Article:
(v) Weightage – Relative weightage to seniority and merit in promotion.

(vi) Seniority – Seniority rights.

(vii) Channel – Channels of promotion.

Scope # 4. Compensation:

(i) Evaluation – Job evaluation system.

(ii) Wages – Minimum wages and salaries.

(iii) Mode – Method of wage payment.

(iv) Profit Sharing – Profit sharing and incentive plans.

(v) Non-monetary – Non-monetary rewards.

(vi) Executive – Executive stock option plan.

(vii) Procedure – Procedure for getting payment.

(viii) Condition – Whether to pay prevailing or more than prevailing salary scales.

Scope # 5. Working Conditions:

(i) Time – Working hours.

(ii) Duration – Shift work.

(iii) Breaks – Number and duration of rest intervals.

(iv) Extras – Overtime work.

(v) Leave – Leave rules.

(vi) Safety – Safety rules and regulations.

Scope # 6. Employee Services and Welfare:

(i) Types – Types of services-housing, transportation, medical facilities, education of children, group insurance, credit facilities, purchase of company’s products at discount, company stores, social security, etc.

(ii) Finance – Financing of employee services.

(iii) Motivation – Incentives to motivate.

Scope # 7. Industrial Relations:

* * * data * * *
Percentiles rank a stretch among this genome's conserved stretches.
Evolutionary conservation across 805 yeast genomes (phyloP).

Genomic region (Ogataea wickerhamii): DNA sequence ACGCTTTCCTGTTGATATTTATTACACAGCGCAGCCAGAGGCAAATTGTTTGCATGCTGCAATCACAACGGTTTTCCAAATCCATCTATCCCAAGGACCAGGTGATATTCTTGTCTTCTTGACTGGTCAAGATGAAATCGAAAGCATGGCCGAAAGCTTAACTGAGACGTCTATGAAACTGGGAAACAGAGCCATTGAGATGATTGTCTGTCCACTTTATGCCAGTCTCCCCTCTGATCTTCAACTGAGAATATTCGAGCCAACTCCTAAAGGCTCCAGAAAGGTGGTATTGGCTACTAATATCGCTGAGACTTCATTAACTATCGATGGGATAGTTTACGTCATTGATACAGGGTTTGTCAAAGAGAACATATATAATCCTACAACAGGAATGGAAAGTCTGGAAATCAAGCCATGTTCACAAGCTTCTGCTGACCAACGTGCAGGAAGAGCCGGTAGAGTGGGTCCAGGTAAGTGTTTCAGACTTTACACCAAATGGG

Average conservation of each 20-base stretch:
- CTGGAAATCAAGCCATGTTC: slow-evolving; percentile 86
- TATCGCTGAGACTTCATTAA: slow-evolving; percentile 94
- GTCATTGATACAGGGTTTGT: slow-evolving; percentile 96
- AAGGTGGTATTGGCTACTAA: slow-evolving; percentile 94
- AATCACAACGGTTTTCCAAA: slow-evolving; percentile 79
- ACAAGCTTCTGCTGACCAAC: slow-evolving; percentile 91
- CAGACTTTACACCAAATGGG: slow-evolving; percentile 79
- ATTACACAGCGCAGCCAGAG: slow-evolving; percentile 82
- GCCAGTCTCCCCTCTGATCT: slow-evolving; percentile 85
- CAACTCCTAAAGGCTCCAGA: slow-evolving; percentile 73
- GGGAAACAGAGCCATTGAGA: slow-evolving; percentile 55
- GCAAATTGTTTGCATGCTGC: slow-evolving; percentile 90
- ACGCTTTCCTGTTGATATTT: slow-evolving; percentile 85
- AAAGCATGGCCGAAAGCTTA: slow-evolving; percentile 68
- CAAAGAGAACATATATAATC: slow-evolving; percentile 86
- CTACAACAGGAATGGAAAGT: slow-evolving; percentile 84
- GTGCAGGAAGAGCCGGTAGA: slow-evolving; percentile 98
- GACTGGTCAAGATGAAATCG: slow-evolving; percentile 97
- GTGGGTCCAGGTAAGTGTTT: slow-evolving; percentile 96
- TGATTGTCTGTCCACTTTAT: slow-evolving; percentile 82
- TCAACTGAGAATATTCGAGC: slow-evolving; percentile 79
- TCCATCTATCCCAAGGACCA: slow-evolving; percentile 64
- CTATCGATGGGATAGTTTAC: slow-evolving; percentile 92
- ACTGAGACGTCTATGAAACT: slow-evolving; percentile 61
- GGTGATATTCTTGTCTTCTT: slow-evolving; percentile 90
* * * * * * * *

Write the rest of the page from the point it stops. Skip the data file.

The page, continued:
(i) Grievances – Handling of grievances.

(ii) Trade union – Recognition of trade union.

(iii) Suggestions – Suggestions schemes.

(iv) Discipline – Discipline and conduct rules.

(v) Participation – Workers’ participation in management.

(vi) Journals – Employees’ news sheet and house journals.

HR Policies Need: Achieve the Objectives of the Organization, Uniformity in Decisions, Delegate Authority, Achieve Better Control and a Few More

1. To Achieve the Objectives of the Organization:

Policies guide the employees to take action for achieving the objectives of the organization. Hence, they must be known and well understood by everyone in order to concentrate efforts on the objectives.

2. To Bring Uniformity in Decisions:

HR policies furnish the general standard on which decisions are taken. Various line authorities take decisions in an organization keeping in view the HR policies. Thus, uniformity of action is maintained in similar cases.

If the person in authority is transferred and some other person takes charge of the office the decisions to be taken by the new authority are similar to those which have already been taken in comparable circumstances by the former authorities due to the predetermined policies of the organization. This brings simplicity and uniformity in action.